Day 18 – Confidence
This day always reminds me of a quote, supposedly from Aristotle.
Chalene talks about how sometimes you have to walk the walk before you actually feel comfortable with it. It struck me as sort of humorous that I was actually given the same advice years before doing this challenge by a therapist I was seeing.
She said that doing something new, something different, something outside my comfort zone was going to feel awkward. I was going to be self conscious about it. I was going to worry and think that I was going to mess up and that other people were thinking that I was going to mess up.
She said, point blank, that I wasn’t going to feel confident the first time I did something new. Or maybe even the second, or third.
She also said that I should do it anyway. She said that it didn’t matter what other people thought of me, only what I thought of myself. She said that the more I did whatever action it was, the more sure of myself I would feel, the more confidence in my own ability I would have, the more natural and comfortable I would become.
At the age of 20 it was sort of like hearing the words, “Rome wasn’t built in a day.”
I could understand them. Yep, those are English words. They make a sentence. But I didn’t really have an appreciation for the phrase until much later in life. Just like I didn’t have an appreciation for the wisdom of my therapist until much later.
Looking back at it, I don’t think I was ready to fully comprehend that wisdom. I hadn’t found myself yet. I didn’t really have a grasp on who I was, and what I wanted to be as far as a person goes, but then who does at 20?
I try to keep Aristotle’s quote in mind whenever I start something new and the shaky feeling of insecurity starts to creep into my thoughts.
Ok. So this is new. It’s scary. And that’s ok. The only way to get better is to do it. The only way to prove to myself that it’s really not that bad is to walk the walk.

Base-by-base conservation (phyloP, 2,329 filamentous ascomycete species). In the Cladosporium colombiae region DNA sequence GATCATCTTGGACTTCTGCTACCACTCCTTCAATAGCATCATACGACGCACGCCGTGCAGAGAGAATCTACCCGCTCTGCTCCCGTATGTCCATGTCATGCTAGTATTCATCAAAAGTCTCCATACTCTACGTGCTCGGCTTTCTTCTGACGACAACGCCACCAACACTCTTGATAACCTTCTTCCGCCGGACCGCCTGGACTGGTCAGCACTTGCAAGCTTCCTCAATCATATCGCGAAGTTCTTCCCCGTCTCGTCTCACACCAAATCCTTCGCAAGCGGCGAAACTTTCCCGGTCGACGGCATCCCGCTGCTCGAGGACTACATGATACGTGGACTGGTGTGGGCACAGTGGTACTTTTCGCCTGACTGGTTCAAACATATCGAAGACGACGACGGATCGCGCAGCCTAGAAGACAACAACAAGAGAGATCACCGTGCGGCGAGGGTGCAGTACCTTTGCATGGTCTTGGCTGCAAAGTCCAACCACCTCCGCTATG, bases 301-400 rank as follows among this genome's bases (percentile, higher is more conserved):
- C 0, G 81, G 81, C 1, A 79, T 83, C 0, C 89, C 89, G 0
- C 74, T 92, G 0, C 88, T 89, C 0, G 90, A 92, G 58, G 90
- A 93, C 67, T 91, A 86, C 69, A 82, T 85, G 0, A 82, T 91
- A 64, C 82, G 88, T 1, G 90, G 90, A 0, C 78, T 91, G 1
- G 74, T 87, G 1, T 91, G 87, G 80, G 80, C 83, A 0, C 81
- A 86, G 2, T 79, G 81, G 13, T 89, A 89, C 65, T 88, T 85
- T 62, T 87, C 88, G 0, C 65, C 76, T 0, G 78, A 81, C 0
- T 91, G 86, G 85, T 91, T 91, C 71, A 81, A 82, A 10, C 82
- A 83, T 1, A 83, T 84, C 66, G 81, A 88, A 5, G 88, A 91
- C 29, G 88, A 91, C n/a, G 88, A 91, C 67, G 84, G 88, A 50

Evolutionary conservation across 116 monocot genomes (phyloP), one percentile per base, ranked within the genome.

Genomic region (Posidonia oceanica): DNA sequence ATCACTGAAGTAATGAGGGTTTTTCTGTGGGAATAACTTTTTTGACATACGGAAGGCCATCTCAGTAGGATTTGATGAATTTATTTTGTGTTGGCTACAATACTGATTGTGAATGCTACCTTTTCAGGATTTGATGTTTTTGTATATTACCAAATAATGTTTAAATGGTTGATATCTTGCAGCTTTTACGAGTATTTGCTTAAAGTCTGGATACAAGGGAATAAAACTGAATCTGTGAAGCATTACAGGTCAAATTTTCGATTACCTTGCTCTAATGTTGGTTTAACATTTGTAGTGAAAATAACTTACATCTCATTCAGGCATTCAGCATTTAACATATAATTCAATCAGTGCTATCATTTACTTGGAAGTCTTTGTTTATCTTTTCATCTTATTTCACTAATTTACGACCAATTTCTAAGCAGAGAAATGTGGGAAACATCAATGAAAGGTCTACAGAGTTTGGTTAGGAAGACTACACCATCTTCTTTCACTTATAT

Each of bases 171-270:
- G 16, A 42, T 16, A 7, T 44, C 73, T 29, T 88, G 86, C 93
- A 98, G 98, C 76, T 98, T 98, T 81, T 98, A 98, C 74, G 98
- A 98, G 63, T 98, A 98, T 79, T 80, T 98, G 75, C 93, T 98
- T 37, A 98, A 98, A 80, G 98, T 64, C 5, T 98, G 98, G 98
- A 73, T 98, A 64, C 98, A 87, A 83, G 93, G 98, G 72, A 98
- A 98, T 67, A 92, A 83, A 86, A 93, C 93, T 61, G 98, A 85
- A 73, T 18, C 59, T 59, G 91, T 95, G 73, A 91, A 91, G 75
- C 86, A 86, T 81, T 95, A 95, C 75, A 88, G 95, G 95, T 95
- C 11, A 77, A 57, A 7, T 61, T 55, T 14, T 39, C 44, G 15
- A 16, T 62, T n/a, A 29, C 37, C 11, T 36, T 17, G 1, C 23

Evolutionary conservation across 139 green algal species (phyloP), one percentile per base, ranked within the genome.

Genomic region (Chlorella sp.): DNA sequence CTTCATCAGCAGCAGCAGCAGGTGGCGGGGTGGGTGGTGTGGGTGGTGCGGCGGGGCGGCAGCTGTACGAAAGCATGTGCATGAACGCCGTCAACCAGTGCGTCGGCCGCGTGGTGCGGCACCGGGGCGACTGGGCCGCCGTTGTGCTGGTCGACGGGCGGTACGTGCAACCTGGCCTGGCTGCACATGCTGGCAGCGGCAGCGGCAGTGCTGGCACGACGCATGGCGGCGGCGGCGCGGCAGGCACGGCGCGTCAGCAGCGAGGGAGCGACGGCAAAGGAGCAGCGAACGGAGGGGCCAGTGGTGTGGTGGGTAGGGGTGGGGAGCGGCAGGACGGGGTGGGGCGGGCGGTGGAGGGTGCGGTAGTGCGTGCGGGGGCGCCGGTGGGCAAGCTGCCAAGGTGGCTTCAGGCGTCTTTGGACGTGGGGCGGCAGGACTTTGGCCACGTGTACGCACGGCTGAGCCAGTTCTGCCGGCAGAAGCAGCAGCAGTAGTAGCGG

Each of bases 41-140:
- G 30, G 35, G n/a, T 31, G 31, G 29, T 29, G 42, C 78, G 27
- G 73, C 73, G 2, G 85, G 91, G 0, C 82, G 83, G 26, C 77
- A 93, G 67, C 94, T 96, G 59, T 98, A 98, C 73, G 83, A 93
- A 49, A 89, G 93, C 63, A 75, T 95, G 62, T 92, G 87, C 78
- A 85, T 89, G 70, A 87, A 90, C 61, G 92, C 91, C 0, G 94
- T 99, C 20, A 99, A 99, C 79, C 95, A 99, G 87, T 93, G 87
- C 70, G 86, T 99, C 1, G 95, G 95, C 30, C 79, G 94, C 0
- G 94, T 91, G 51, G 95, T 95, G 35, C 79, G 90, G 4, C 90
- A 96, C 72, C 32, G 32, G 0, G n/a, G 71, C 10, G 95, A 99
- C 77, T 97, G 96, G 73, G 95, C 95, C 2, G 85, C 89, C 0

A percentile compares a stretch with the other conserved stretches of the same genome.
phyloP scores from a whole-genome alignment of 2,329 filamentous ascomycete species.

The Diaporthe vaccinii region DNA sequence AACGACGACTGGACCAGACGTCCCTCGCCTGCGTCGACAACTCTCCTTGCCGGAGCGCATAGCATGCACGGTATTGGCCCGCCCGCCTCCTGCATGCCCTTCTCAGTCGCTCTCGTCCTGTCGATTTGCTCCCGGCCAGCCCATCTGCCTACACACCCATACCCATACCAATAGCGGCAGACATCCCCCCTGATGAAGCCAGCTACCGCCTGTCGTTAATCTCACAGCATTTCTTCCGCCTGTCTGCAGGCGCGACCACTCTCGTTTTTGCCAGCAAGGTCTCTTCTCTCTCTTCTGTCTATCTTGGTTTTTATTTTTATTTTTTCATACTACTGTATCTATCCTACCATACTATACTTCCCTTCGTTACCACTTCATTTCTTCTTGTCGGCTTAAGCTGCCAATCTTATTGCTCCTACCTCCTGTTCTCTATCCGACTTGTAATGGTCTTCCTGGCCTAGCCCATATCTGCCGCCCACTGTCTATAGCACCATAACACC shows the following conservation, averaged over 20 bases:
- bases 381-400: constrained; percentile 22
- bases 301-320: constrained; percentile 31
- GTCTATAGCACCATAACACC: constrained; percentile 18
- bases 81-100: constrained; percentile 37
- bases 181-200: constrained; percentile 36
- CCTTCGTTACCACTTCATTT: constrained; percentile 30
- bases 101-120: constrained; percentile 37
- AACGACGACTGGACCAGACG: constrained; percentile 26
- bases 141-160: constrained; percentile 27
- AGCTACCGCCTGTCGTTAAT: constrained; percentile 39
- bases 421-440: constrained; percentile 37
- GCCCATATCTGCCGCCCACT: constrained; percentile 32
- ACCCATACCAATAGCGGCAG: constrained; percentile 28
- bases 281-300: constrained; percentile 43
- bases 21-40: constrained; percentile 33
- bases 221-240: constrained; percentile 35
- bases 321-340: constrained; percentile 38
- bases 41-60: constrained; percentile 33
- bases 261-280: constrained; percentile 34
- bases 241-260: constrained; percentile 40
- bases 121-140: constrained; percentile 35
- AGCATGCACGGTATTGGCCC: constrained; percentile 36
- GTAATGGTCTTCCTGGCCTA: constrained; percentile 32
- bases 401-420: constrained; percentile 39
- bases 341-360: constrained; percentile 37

There actually doesn’t need to be any talking involved. For me, a lot of my projects and goals are taken on for an internal reason. I feel they are worth it. They do something to fulfill me. I don’t have to talk about that. All I have to do is take a deep breath and start walking from point A to point B.
That being said, success isn’t normally a straight line. And that’s something else I normally have to remind myself about when I realize the leisurely walk I had envisioned has turned into a mud obstacle course. : )
Day 19 – Skills vs. Goals
Day 19 is where we take a look at some definitions. It’s pretty common to list a skill as a goal, which can make understanding when you have reached a goal sort of confusing.
Goals have clear, usually measurable, outcomes, while skills don’t. How do you know when you’ve become “more organized”? How do you know when you’re “more fit”?
Being more organized is a skill that can be learned and applied to something, but it in itself isn’t actually a goal. It’s a nebulous idea with no solid lines to let you know when you have conquered your Mt. Everest.
So today, Chalene wants us to take a look at our goal list and to see if what we have written down are really goals, or skills we want to achieve. It’s cool if they’re skills. Our list doesn’t have to be perfect, especially when most of the time this is the first time where we’ve really sat down and thought of things we want to achieve. We’re not goal list masters yet. It’s a skill we’re working on. : )
One way to get better is to start consciously thinking about goals verses skills and to only write down goals on a goal list. Goals with clear, definitive markers to let us know when we’ve achieved them.
It’s almost time to rewrite our list, so the question, “Is this a goal?” should be at the front of our brain when next we sit down to figure out where we’re going and what we want.